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Expedition 361

Professor Ian Hall leads an expedition to study the impact of one of the world’s strongest ocean currents on global climate change

An international team of researchers have taken part in an expedition to study Southern African Climates. Using the JOIDES Resolution, the research cruise visited drill sites in the Indian Ocean to study one of the Earth’s strongest ocean currents, the Agulhas Current, and its influence on the global climate over the past five million years.


Professor Hall and his team from the International Ocean Discovery Program (IODP) Expedition 361 (which includes Professor Stephen Barker and Dr Margit Simon) are seeking evidence to explain the driving role of the Agulhas Current in past climate change, and how similar changes may affect the world we live in today.

The sediment cores collected will provide a window into the past of the Indian and Atlantic Oceans and allow the team to investigate how warm and salty Agulhas water has leaked between the two.

By examining these sediment cores closer, we expect to find evidence of how the Agulhas current has influenced the regional and global climate over much longer timescales, and therefore detail how connections within the climate system work. This has implications for understanding how the future climate system may operate in a warming world.

Professor Ian Hall Research Professor

The Agulhas Current, which is hundreds of kilometres wide and a few thousand meters deep, transports vast amounts of warm, salty water from the Indian Ocean southwards to the tip of South Africa.

Whilst most of the water flow curls around to stay in the Indian Ocean, some of the water leaks into the Atlantic Ocean in massive swirls, known as Agulhas rings. This warm, salty water can make its way into the North Atlantic via the Gulf Stream, where it eventually cools and sinks, transporting more water northward and maintaining the global conveyer belt of ocean currents in a process that is known to influence northwest European and global climate change.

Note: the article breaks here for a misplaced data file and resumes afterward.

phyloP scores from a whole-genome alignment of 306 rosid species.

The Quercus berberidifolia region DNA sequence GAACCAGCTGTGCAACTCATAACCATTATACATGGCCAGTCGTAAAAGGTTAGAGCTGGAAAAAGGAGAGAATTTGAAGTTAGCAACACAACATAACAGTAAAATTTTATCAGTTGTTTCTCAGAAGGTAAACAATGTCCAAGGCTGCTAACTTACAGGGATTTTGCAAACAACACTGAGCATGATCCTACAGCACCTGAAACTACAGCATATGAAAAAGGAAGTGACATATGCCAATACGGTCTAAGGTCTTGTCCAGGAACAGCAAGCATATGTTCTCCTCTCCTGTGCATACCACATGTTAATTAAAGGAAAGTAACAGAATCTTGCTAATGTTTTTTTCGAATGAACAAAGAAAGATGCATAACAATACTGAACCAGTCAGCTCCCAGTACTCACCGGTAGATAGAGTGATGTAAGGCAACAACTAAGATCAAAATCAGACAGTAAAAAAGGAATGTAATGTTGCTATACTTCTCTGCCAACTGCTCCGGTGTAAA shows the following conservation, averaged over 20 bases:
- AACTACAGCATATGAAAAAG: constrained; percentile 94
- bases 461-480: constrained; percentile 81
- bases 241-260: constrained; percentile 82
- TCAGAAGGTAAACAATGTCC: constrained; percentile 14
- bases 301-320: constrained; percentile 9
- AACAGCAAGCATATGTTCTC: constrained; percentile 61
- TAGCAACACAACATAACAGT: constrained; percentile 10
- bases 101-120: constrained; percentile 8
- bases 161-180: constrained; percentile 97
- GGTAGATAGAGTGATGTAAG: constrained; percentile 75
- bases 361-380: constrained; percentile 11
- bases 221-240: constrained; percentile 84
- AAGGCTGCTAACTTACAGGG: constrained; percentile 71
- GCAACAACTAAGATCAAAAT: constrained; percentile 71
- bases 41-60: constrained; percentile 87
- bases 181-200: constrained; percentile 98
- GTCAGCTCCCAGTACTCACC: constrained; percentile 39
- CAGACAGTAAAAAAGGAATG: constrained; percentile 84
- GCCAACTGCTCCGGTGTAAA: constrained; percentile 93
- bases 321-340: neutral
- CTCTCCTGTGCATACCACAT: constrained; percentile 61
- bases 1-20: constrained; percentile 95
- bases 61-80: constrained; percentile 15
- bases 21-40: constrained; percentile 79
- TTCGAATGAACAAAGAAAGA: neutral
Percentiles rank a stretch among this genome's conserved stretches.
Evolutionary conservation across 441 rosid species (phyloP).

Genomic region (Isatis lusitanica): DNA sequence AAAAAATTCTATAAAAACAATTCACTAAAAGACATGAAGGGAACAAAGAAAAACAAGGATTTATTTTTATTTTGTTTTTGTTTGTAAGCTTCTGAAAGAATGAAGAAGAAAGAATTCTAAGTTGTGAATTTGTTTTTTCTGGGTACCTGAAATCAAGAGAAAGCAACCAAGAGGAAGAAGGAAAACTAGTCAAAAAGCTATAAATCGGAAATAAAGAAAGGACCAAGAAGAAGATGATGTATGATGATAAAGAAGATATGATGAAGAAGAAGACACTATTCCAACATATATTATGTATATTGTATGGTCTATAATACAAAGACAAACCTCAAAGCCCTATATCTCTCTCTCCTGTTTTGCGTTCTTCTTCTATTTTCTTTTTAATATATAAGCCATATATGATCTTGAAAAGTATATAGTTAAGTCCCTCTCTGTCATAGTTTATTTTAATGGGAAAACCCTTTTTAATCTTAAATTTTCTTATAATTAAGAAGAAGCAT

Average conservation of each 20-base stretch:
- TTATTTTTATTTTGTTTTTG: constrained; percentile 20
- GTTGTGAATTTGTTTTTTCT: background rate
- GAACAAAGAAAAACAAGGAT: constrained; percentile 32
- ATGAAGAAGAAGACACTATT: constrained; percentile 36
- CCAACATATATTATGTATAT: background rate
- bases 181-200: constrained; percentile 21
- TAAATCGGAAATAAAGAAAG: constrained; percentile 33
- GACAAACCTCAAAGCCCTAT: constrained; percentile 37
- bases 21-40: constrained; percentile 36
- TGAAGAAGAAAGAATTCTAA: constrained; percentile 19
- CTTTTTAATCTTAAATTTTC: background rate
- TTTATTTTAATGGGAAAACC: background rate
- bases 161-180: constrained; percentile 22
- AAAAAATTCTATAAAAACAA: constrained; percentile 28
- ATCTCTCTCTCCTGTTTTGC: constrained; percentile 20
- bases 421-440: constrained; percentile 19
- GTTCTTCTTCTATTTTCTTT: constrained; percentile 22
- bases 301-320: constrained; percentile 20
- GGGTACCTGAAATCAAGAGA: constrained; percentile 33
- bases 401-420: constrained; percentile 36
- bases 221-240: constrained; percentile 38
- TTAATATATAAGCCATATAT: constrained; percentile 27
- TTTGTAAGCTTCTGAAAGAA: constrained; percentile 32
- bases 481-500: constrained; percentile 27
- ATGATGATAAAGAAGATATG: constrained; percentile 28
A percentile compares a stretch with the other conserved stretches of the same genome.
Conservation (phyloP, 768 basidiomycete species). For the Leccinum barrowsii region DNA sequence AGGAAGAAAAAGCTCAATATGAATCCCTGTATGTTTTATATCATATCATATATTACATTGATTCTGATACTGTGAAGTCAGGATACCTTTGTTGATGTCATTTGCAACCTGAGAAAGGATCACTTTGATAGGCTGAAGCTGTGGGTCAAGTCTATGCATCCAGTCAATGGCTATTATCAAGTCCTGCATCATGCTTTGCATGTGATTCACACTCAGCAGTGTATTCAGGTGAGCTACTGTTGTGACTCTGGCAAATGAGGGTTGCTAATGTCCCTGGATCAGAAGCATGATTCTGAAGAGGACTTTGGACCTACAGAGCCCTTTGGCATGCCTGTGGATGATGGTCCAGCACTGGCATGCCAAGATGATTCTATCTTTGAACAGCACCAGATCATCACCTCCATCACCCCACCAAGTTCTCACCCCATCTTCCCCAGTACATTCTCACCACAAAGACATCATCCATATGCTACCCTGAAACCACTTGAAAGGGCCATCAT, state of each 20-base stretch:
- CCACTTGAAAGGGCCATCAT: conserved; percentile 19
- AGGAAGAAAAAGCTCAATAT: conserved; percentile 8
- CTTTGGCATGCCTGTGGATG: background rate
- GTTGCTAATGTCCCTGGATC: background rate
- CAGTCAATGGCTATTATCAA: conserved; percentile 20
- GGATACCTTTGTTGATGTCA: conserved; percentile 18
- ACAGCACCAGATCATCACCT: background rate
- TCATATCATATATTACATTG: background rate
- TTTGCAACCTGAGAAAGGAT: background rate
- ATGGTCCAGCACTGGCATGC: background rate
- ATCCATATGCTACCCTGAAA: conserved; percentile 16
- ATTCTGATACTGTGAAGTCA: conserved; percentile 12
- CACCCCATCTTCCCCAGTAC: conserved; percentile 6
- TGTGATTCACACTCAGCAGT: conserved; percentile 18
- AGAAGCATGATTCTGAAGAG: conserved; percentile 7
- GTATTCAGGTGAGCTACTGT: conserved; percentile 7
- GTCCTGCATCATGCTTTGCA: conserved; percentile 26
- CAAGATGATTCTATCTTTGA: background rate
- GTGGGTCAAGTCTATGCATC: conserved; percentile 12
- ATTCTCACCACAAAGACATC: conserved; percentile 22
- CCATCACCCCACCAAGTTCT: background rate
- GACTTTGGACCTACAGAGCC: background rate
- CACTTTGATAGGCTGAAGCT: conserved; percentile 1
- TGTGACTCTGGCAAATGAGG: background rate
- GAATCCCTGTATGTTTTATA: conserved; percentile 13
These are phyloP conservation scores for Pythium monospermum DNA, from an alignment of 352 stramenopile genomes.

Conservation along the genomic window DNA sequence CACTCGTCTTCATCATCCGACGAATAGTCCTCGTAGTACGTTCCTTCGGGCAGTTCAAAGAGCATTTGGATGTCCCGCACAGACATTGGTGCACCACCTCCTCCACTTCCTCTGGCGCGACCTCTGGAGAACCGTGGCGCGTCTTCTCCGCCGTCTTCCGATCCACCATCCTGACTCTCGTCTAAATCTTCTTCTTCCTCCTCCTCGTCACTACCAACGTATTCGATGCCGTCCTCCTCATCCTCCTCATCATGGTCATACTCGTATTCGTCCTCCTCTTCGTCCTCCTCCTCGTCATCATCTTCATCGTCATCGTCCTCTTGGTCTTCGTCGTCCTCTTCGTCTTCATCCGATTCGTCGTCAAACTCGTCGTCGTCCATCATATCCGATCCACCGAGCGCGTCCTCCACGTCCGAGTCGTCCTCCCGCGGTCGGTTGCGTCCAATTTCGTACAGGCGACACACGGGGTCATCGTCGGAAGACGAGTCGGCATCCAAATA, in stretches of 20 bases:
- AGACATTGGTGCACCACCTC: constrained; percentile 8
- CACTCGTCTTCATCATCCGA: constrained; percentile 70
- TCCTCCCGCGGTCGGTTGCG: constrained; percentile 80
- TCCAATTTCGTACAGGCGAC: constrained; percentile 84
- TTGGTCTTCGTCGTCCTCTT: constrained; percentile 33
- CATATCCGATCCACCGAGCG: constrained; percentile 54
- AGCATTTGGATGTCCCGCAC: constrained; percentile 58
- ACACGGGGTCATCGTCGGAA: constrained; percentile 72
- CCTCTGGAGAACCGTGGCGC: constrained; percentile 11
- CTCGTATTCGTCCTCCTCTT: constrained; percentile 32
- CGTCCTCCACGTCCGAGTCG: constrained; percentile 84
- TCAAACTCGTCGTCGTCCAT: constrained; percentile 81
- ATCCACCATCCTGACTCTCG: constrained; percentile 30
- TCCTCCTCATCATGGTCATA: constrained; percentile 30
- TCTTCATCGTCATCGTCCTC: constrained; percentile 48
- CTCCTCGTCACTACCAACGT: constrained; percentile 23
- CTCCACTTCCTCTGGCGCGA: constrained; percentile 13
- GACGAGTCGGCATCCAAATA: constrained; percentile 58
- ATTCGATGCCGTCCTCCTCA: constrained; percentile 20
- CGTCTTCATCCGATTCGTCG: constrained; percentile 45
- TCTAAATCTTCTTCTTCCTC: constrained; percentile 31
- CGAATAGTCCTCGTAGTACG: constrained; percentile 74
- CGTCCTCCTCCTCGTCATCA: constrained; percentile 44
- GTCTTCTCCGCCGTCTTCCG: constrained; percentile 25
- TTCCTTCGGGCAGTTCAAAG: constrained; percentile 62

Professor Hall said: "We already have tantalizing evidence from sediment cores that suggests that leakage from the Agulhas Current, causing warm salty water to be exchanged between the Indian and Atlantic Ocean, has been involved in large global climate swings over the past 100,000 years, including the drastic global warming after the last ice age".

Understanding early human cultures

In what is an intriguing twist to the expedition, the research team will also be exploring the possible role that the Agulhas Current, and climate change, played in the evolution of early modern human culture.

In South Africa, archaeological discoveries in caves paint a remarkable picture of some of the earliest evidence of the evolution of modern human culture. These advanced Middle Stone Age cultures show an early flourishing of the human mind between 100,000 and 40,000 years ago. Our previous studies of the Agulhas Current have provided background evidence that suggests that some of these large global climate swings, influenced by the Agulhas Current, may have played a key role in the development of these early human cultures.

Professor Stephen Barker Professor in Earth Science